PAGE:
Mother’s Day is fast approaching, and provides members and supporters of organizations such as ours with an opportunity to reflect on the role of mothers in disease prevention. As we’ve discussed in this space before (and surely will again), the world is at a tipping point. Non-communicable diseases (NCDs) such as diabetes, cardiovascular disease, cancer,… Read More
Our guest blogger, Carol Teutsch, M.D., is an endocrinologist who practiced in Atlanta for 20 years, caring for and learning from many women patients. She worked at a pharmaceutical company in the Philadelphia area for many years and now works in Los Angeles to bring health literacy programs to vulnerable families in the U.S. Twenty… Read More
CSIS held a blog contest on NCDs asking authors to answer the question “What should the key priority of the upcoming UN High Level Meeting on Non-Communicable Diseases be and why?” This is an excellent way to mobilize the NCD community and we thank the CSIS for hosting the contest. Our entry, republished below, was… Read More
A news report in The Times of India from earlier this month disclosed some significant news – it said that India’s Prime Minister, Mr. Manmohan Singh, is planning to attend the UN Summit on NCDs in New York on September 19th. This kind of engagement from heads of state is vital to ensure the summit’s… Read More
The NCD Alliance, by far the largest civil society group working to maximize the impact of the UN Summit on NCDs (Non-Communicable Diseases), has just released a document that articulates 34 “asks” from the UN and countries around the world, which if adopted, can make the UN Summit on NCDs on September 19 and 20,… Read More
Arogya World’s first guest blogger, Jeffrey Meer, is the Special Advisor of Global Health Policy and Development at The Public Health Institute. He conducts PHI’s Washington-based advocacy on global health, and provides strategic direction for the organization’s participation in global health procurements by the United States Government and private donors. This year is an important… Read More
Co-authored by Nalini Saligram, founder and CEO of Arogya World, and Jill Sheffield, founder and President of Women Deliver, this op-ed was also published on The Huffington Post. There are times in the history of the world when the actions of people with foresight and wisdom have averted crises on a mass scale. We are… Read More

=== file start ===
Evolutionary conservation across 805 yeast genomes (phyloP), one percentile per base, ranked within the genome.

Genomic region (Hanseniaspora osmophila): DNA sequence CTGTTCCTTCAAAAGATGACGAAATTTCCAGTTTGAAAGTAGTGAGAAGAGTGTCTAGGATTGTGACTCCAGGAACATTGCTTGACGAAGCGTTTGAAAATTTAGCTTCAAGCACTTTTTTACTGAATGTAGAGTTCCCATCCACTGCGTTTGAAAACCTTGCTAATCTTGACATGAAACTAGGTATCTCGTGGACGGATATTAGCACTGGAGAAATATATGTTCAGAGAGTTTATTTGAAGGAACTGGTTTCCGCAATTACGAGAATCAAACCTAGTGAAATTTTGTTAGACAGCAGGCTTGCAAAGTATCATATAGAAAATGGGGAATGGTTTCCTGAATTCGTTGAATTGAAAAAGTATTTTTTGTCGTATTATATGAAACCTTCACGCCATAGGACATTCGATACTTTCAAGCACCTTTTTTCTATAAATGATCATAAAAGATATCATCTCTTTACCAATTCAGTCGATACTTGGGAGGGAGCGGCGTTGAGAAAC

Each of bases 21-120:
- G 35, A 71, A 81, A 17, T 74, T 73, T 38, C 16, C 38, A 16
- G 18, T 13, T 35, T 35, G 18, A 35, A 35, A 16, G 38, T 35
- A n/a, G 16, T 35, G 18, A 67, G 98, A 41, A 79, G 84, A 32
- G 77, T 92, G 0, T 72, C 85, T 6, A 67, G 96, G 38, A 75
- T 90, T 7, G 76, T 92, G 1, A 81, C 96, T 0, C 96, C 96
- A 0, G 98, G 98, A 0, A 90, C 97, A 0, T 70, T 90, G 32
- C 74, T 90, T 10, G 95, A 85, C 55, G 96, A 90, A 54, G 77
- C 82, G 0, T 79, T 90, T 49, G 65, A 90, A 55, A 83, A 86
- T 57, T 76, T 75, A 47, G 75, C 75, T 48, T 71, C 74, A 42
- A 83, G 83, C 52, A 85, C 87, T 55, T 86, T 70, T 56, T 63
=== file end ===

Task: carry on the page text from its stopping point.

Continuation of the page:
Arogya World has received funding from Merck for its Diabetes Awareness and Prevention Education program in India’s schools. This support will allow Arogya World to educate 11-14-year-old school children through teacher- and peer-led classroom activities about diabetes and its complications, as well as how this serious disease could be prevented through increased physical activity and healthy eating habits.
The program will be piloted in some of Delhi’s schools through a partnership between Arogya World and youth NGO HRIDAY-SHAN, adapting their successful school-based tobacco control model for diabetes education, using credible authority figures like teachers and peer-leaders to teach the benefits of healthy living to young children before their lifestyle habits are set. According to Arogya World founder Nalini Saligram, “Non-profit organizations like ours cannot do the work we want to do without the support of sponsors and partners. This is important work, at the core of our diabetes prevention offering in India, and we are so pleased we can begin implementation with support from Merck.”
Behavior change is one of the hardest challenges we face in chronic disease control. Study after study has shown that it is extremely difficult to entice people to increase their physical activity and eat a more healthy diet.
With this knowledge, Arogya World has assembled medical experts, behavior change experts, and consumer experts from around the world to form a new Behavior Change Task Force. Members of the Task Force will donate their time, knowledge and insights to help Arogya World create scientifically sound, practical strategies that will encourage people to make meaningful and lasting lifestyle changes to prevent diabetes. The Task Force will periodically meet to review materials and messages used by Arogya World in India, where the prevalence of chronic disease has skyrocketed.
Quite simply, this Task Force – and the combined knowledge and expertise of its individual members – is a powerful weapon in our arsenal in the global fight against non-communicable diseases (NCDs).
Another Important Development in the Fight Against NCDs
Earlier this month, on World Cancer Day (February 4th), the World Health Organization (WHO) issued physical activity guidelines on how regular exercise can contribute to the prevention of non-communicable diseases (NCDs). These Global Recommendations on Physical Activity For Health are an exciting development, providing clear, actionable information on the type and amount of physical activity considered most beneficial for the promotion of good health and the prevention of chronic disease. The WHO guidelines add to the world’s preparation for the UN Summit on NCDs to be held on September 19th and 20th, 2011, giving policy makers tools and data they may rely upon as they build national policies, and giving advocacy groups much-needed information that they can use to get more attention to NCD prevention.
According to the report, “physical inactivity is associated with 3.2 million deaths per year, including 2.6 million in low and middle-income countries.”
The report states that, “at least 150 minutes of moderate intensity aerobic physical activity throughout the week for people aged 18 and over can reduce the risk of non-communicable diseases, including breast and colon cancers, diabetes and heart disease.”